Guarding athletes’ assets

Daily Record Business Writer
August 24, 2009 8:06 PM

To the average retiree, $50,000 a year in investment income when you’re 65 years old isn’t a bad deal.

But to a 45-year-old former baseball player who was making twice that amount before the recession — and needs his money to last him the rest of his life — it’s a big reality check that can be difficult to take. Joseph Geier manages the investments for about 60 retired and current athletes.

Last year’s stock market plunge, which saw many investment portfolios lose nearly half their value, has caused some retired athletes to make living adjustments and is proving a cautionary tale to those still in the game, advisors to professional and retired athletes say.

Joseph Geier, president of Geier Financial Group in Marriottsville, said the last 12 months have been stressful as head of a company that manages approximately $150 million in assets for about 70 high-net worth clients and 60 retired and current athletes including Cal Ripken Jr., Mark Teixeira and Melvin Mora.

Geier said his company takes a very conservative management style to investments, and the average portfolio under his purview lost 10 to 20 percent of its value while the market lost 40 percent of its value. But when you’re talking about this kind of money, a 20 percent portfolio loss is still in the millions.

Of the athletes, mostly baseball players, he said the retirees are affected most by the downturn.

“They don’t have ability to replace that money that was lost as quickly as someone who’s sill working,” Geier said. “A guy loses 10 percent of his portfolio and he’s only 45 and he’s not working anymore.”

Geier also points out there are a few key differences between retired ballplayers and the average 60-year-old approaching retirement. One is that many people can delay their own retirement if they need to. Baseball players often don’t have that choice — when no one will sign you, your career is over.

Education is also an issue, he said.

“Most guys are educated, but their job was baseball, it wasn’t the business world,” Geier said. “A guy who’s 40 and retired from baseball, he’s like a 22-year-old coming out of college because he doesn’t have those job skills.”

Reggie Sanders, 41, a member of the 2001 World Series Champion Arizona Diamondbacks, played his last season in 2007 with the Kansas City Royals. The portion of his portfolio he gets his income from was in excess of $3 million at that point, with Sanders drawing upon about 4 percent for his annual income.

But the plunging stock market last year chopped his portfolio — and his income — by nearly 20 percent and left Sanders, his wife and four daughters between the ages of 5 and 16 about $96,000 for the year.

Sanders said he and his wife decided it was time for a change. The family made some cutbacks, sold the 8,000-square-foot house in Scottsdale, Ariz., and moved into their 3,400-square-foot condo in Myrtle Beach, S.C.

“We really backed off and we’re trying to give our kids a sense of what it is to be at ease with yourself,” Sanders said. “It’s not having the Gucci purse or the big house because at the end of the day all of that is just stuff.”

Advisors especially caution retirees against any major purchase that isn’t well thought-out. On more than one occasion in the last year, Geier said he’s advised against a luxury car purchase, pointing out the client just can’t afford giving up that much of their shrunken income.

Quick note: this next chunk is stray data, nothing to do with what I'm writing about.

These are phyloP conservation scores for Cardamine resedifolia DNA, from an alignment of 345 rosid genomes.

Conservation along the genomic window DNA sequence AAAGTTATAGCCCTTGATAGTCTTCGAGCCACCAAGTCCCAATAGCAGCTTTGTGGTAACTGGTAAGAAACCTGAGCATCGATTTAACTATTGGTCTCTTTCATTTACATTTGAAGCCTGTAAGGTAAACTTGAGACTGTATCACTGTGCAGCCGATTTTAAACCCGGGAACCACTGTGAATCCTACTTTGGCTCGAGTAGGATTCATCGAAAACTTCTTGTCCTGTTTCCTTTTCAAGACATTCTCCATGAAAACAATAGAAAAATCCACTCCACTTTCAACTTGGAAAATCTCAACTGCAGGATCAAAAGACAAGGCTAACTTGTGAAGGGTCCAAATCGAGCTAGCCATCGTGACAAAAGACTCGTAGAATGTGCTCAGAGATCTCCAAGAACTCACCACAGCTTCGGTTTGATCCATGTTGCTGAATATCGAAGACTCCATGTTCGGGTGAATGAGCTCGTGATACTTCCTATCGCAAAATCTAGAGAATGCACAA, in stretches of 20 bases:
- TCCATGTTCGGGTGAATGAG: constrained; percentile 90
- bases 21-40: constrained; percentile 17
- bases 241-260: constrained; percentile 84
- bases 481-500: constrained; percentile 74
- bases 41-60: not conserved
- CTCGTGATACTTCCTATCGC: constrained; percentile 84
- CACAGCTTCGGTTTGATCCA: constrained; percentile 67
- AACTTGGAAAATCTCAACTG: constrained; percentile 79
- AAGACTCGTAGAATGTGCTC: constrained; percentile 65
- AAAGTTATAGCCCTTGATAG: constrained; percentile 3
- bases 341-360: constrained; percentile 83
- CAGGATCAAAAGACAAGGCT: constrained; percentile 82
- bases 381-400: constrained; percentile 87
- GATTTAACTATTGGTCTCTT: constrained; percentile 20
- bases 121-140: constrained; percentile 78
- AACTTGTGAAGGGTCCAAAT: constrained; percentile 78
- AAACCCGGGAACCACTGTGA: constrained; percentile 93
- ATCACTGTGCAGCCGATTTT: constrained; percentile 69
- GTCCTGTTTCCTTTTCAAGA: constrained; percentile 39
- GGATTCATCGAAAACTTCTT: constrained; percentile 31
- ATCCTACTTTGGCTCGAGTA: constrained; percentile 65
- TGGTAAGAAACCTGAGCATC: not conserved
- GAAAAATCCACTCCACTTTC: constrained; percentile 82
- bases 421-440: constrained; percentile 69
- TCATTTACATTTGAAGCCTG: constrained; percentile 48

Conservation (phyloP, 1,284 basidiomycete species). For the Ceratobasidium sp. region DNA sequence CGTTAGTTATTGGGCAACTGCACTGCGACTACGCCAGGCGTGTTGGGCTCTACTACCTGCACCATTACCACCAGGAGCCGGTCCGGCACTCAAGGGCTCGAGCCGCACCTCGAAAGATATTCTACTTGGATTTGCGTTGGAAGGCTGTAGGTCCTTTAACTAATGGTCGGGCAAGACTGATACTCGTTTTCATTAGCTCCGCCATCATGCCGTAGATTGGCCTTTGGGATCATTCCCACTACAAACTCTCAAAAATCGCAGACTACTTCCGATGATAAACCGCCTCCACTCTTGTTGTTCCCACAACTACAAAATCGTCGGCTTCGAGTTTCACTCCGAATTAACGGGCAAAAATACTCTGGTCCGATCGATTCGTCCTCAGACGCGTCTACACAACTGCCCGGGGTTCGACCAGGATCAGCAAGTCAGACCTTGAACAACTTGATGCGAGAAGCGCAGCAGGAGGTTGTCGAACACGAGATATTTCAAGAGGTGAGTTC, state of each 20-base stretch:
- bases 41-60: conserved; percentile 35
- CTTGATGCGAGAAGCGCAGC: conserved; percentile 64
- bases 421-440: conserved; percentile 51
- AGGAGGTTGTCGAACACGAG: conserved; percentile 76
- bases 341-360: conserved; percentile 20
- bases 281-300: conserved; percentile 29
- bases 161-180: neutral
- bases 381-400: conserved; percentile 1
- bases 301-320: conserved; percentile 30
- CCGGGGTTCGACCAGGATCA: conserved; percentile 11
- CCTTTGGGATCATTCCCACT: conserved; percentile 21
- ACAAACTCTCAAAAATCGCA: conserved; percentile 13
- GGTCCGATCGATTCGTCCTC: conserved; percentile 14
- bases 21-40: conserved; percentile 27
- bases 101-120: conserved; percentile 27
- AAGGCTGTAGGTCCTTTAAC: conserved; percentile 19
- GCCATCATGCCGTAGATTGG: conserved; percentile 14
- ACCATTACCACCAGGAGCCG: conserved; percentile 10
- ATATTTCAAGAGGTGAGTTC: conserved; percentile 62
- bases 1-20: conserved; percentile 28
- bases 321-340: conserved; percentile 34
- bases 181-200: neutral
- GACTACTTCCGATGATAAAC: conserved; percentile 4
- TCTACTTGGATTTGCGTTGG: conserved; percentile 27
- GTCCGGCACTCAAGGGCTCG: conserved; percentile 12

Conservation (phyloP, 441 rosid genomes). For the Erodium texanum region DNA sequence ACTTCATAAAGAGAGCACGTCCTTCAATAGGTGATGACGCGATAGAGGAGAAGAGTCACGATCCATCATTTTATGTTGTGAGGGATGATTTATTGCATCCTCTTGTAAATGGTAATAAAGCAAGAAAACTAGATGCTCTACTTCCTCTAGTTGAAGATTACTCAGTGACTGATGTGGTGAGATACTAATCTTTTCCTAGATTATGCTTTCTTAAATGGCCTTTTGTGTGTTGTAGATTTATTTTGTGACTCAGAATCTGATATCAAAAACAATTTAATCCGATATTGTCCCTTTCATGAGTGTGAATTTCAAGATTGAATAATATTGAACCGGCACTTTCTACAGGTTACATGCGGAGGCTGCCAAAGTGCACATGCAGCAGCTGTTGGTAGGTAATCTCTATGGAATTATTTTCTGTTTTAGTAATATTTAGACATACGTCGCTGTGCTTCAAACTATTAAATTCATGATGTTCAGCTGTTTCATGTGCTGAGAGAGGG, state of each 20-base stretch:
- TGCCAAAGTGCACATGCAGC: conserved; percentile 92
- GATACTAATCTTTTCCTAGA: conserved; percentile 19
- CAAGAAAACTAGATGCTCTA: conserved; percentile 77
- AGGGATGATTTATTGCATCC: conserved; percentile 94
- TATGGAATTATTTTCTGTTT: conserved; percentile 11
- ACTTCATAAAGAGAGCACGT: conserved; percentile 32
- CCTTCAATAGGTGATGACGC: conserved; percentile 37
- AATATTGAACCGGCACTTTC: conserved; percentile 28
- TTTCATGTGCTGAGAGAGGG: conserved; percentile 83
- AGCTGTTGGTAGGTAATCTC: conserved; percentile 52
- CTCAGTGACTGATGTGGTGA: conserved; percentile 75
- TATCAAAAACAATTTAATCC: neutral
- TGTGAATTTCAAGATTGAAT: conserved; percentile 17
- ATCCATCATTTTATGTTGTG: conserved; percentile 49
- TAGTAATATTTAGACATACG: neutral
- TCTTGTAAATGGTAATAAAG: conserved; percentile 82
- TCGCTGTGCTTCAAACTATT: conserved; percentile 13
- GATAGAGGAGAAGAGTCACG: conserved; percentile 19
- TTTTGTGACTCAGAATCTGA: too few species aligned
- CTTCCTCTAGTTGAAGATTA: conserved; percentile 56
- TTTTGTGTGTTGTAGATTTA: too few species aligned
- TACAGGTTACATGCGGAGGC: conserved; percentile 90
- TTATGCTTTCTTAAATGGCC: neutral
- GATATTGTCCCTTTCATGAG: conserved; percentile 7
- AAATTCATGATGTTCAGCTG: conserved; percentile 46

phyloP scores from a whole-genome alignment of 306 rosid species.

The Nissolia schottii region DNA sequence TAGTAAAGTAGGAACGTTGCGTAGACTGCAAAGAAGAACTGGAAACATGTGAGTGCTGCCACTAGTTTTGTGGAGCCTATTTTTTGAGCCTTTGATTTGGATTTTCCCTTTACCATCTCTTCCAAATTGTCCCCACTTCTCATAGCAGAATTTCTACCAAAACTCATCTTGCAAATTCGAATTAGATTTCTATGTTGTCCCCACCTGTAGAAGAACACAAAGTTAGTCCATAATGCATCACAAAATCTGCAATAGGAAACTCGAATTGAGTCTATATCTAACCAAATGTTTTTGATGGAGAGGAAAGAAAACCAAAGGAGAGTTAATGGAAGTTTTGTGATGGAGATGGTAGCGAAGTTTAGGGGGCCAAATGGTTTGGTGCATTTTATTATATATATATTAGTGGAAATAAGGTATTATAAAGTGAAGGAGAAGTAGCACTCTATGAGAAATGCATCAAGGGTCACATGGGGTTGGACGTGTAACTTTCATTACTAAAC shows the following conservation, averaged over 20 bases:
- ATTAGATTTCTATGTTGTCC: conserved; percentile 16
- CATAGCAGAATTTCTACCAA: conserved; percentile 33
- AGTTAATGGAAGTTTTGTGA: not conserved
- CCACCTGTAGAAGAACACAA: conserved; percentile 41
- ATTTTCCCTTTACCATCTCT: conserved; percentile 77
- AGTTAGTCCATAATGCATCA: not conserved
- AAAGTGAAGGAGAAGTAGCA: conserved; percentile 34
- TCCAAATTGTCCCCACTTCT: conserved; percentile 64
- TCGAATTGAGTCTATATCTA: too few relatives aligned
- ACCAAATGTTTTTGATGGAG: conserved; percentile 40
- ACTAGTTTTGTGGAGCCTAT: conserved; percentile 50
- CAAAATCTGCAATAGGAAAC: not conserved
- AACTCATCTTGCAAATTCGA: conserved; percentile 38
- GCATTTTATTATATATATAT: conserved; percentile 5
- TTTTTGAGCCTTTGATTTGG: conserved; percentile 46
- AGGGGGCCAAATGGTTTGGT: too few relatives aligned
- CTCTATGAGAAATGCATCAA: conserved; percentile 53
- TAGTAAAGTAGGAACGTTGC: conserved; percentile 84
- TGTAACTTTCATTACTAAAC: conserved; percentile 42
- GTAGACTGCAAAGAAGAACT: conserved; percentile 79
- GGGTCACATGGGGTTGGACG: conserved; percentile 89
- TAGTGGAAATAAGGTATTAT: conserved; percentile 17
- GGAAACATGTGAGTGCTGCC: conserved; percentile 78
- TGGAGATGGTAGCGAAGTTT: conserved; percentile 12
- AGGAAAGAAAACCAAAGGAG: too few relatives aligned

Retired players have also spent most of their careers competing off the field with their teammates’ luxury toys (homes, cars, boats), and that desire is hard to curb, advisors said. After all, the money players earn during their career — which for many is less than 10 years — needs to last them a lifetime.

Sanders said he feels lucky that he’s been advised by Geier since he was a rookie and avoided a path he’s seen many of his colleagues take.

“The number of people that don’t have money after the game of baseball is probably mind blowing,” he said. “What [Joe and I] talk about a lot is how my money now has to last me and my kids and my wife for the rest of my life. I can’t do the things I used to do and I have to come to grips with that — I can’t go back to work anymore.”

Worse than living paycheck to paycheck is seeing athletes digging into their principal on a monthly basis to support their lifestyle even while they’re playing, said David Pessin, of the Baltimore law firm Hodes, Pessin & Katz and an advisor to professional athletes in all four major sports leagues.

He noted that those who are still playing have tended not to change their spending habits even with investment losses because they still have an earning potential. But the depleted real estate market has taken a toll on some as most athletes have at least two properties — one in their team’s city and one where they live in the off season. Many players also invest in properties for their families, he added.

“A lot of them don’t want to see their parents continue in the same poverty they grew up in,” Pessin said.

One of Pessin’s NBA clients has earned about $18 million over the last five years, he said. But at last count, his net worth totaled $2.5 million including real estate. The player, whom Pessin declined to name, is leaning toward giving up his $80,000 Bentley and putting the proceeds in the bank.

Another client was dead-set on building his “$7 million dream home” against the advice of his financial team when he had $10 million in assets, Pessin said. The building costs escalated to $10 million, then the real estate market tanked. The athlete ended up selling the house at a $1 million loss.

But for the most part, younger athletes today are more willing to listen to their financial advisors.

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